Auteurism: Revolutionary Impact of Andrew Sarris’ French-American Perspective

Auteurism: Revolutionary Impact

The ultimate test of any theory should be pragmatic, that is, the degree to which it produces new and useful knowledge and new and insightful understanding of social reality.

As a perspective, auteurism has proven its pervasive usefulness and radical impact with a number of theoretical and practical results that evolved out of its revolutionary ideas.

If you want to know more about this issue, please read:

New Ways of Seeing Films

Auteurism marked an important intervention in film criticism–its polemics challenged the then prevalent view of Hollywood as a monolithic system.  Classifying films by directors represented a new way of organizing film knowledge and of ordering a new experiencing of cinema.  Critic Claire Johnson noted that Sarris altered irreversibly the way movies were seen, revealing dimensions that traditional literary-based criticism had ignored.  By treating movies as movies, not as poor relations or extensions of books and plays, Sarris introduced a new method of criticism.

Auteurism raised the issue of whether a film should be judged as an individual work unto itself, or with reference to the director’s other films, both those that preceded and those that followed that work.

The New York Times adopted auteurism as a guiding principle when Vincent Canby, formerly writing for Variety, was appointed to be the paper’s chief film critic, in 1968.  Implicitly or explicitly, most contemporary critics, even those who do not define themselves as auteurists, pay a greater attention while reviewing a particular film by a particular director to what that director has done before, and to the specific place of that film in the director’s overall career.

 

 Art Versus Entertainment

Auteurist critics have noted that because of the industrial-commercial nature of Hollywood serious film artists often come through the back door. Hence, the Hollywood industry underwent a major reevaluation.  The reputations of directors like Hitchcock and Minnelli, who had been dismissed by critics because they worked in such lowbrow forms as the suspense-thriller and musical, were reconsidered.  Directors who somehow had escaped the attention of American critics (Hawks), were recognized as major filmmakers, along with other gifted stylists who had directed low-budget “B” productions, such as Sam Fuller or Anthony Mann.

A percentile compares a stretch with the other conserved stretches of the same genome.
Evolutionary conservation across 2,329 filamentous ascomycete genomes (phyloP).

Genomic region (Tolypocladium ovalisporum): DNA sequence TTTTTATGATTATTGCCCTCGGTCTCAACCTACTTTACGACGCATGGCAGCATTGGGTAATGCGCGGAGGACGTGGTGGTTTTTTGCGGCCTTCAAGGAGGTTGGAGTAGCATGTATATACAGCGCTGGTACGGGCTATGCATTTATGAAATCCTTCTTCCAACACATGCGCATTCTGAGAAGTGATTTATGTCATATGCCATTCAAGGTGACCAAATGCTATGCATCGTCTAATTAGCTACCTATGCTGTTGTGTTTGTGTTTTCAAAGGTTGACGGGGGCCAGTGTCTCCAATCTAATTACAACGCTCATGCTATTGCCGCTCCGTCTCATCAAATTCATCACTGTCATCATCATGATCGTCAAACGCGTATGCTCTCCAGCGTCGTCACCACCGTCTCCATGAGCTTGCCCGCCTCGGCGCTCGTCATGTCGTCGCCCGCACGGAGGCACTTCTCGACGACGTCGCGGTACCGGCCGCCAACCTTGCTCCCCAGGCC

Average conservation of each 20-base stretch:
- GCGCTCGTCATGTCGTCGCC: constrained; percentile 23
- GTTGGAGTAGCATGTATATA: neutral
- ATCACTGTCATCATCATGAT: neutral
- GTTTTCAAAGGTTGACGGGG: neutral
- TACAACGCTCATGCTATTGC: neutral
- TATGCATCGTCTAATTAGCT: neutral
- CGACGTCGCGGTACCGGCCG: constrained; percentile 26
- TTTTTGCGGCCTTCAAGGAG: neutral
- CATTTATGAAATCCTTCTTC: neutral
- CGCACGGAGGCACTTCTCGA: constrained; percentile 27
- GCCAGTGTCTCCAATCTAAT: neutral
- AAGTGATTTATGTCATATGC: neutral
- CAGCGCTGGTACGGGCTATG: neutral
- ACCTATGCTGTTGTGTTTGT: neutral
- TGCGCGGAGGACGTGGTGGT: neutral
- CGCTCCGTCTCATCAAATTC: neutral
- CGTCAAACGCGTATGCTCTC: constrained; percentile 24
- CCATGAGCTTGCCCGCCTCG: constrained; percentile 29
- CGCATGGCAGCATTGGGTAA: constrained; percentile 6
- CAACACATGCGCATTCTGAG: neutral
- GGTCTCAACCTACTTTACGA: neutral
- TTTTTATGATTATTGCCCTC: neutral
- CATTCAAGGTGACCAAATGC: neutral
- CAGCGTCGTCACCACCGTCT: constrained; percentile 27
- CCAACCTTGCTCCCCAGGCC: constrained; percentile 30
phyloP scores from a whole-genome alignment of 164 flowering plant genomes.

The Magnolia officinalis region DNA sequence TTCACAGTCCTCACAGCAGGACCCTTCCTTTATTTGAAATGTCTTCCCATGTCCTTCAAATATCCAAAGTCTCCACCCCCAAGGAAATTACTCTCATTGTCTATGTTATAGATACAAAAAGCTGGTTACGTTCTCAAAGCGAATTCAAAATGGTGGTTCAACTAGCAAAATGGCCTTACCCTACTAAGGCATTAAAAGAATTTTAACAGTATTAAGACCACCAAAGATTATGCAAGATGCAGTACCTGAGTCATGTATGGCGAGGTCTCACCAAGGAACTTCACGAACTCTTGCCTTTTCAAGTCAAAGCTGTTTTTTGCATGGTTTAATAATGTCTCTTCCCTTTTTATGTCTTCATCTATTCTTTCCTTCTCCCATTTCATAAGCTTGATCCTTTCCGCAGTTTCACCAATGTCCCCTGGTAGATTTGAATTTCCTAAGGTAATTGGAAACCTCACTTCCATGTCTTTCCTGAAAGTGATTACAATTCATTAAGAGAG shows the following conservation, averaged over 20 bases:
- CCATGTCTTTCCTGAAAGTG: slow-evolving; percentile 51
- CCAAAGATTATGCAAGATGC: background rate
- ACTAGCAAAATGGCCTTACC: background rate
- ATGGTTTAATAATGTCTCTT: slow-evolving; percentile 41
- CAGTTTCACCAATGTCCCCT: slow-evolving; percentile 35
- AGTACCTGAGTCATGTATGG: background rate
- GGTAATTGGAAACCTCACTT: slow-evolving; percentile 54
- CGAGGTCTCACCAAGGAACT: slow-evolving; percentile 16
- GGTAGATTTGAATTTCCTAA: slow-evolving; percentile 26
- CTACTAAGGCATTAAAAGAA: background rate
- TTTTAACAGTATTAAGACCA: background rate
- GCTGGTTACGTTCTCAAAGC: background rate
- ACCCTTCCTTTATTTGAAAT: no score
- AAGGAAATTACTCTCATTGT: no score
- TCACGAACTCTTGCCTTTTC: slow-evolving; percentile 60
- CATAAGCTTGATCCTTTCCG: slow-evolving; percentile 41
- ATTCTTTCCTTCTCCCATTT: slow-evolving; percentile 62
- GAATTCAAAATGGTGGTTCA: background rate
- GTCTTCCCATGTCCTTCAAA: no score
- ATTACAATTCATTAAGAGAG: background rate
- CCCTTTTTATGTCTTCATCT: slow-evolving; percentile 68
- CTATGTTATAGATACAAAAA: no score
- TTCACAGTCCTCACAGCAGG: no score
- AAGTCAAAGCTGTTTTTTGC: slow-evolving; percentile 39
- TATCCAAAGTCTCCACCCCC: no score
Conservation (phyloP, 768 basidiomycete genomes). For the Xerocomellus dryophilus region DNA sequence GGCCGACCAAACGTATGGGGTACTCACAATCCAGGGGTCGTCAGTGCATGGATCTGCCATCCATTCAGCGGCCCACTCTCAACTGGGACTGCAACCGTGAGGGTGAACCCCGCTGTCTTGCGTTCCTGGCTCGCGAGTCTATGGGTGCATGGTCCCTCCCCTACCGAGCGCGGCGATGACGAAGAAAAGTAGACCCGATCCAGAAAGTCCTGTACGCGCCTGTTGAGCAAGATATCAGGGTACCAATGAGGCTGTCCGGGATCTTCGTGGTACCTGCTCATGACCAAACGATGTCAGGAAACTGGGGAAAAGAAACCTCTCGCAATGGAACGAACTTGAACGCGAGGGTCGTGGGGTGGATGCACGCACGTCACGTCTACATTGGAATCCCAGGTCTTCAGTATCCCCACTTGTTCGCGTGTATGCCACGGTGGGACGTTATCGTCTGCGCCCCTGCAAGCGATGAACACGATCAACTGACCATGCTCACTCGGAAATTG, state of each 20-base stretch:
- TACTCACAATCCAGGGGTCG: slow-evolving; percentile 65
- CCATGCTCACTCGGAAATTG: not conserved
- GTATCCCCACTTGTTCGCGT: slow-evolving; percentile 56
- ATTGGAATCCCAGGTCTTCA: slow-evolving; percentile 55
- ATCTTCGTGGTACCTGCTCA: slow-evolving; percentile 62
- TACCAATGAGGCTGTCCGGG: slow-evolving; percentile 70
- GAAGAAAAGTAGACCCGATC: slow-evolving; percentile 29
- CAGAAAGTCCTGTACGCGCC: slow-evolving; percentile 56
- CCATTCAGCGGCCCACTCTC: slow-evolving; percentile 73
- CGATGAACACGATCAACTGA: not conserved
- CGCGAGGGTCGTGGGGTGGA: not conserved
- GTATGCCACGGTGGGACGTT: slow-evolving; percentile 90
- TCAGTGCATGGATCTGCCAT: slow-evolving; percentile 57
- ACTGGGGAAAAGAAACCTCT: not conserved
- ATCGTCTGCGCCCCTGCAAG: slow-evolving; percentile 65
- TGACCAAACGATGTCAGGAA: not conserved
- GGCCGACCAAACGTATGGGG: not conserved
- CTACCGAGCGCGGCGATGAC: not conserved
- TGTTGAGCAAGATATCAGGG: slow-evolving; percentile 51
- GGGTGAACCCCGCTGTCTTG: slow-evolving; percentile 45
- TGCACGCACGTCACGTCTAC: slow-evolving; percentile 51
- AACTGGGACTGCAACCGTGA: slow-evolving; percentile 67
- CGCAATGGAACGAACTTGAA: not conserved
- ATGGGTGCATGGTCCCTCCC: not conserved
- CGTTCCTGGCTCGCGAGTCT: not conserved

Auteur criticism pointed to the possible tension between the director’s vision and the conditions and constraints for realizing this vision: Studio pressures, genre conventions, star demands, and story requirements.  However, for some, these constraints proved to be a source of strength, imposing discipline on their wildly eccentric instincts.  As Thomas Schatz pointed out, the most celebrated American auteurs did their most expressive and significant work within conventionalized genres and within the studio system.

While acknowledging the commercial-industrial constraints placed on filmmakers, auteurists rejected the artificial distinction between art and entertainment, signaling a new way of thinking about movies.  Auteurists noted that a presumably “serious social drama” by Fred Zinnemann might be less serious, less social, and less dramatic than the presumably “escapist entertainment” of a John Ford Western, a Vincente Minnelli musical, or a Hitchcock thriller.

This notion stemmed directly from Sarris’s pioneering and audacious ranking of directors, claiming that: “Orson Welles made many more mistakes than Fred Zinnemann ever could, and yet I wouldn’t trade on shot from Chimes of Midnight for the entire oeuvre of Zinnemann.”

 

Auteurism and Film Studies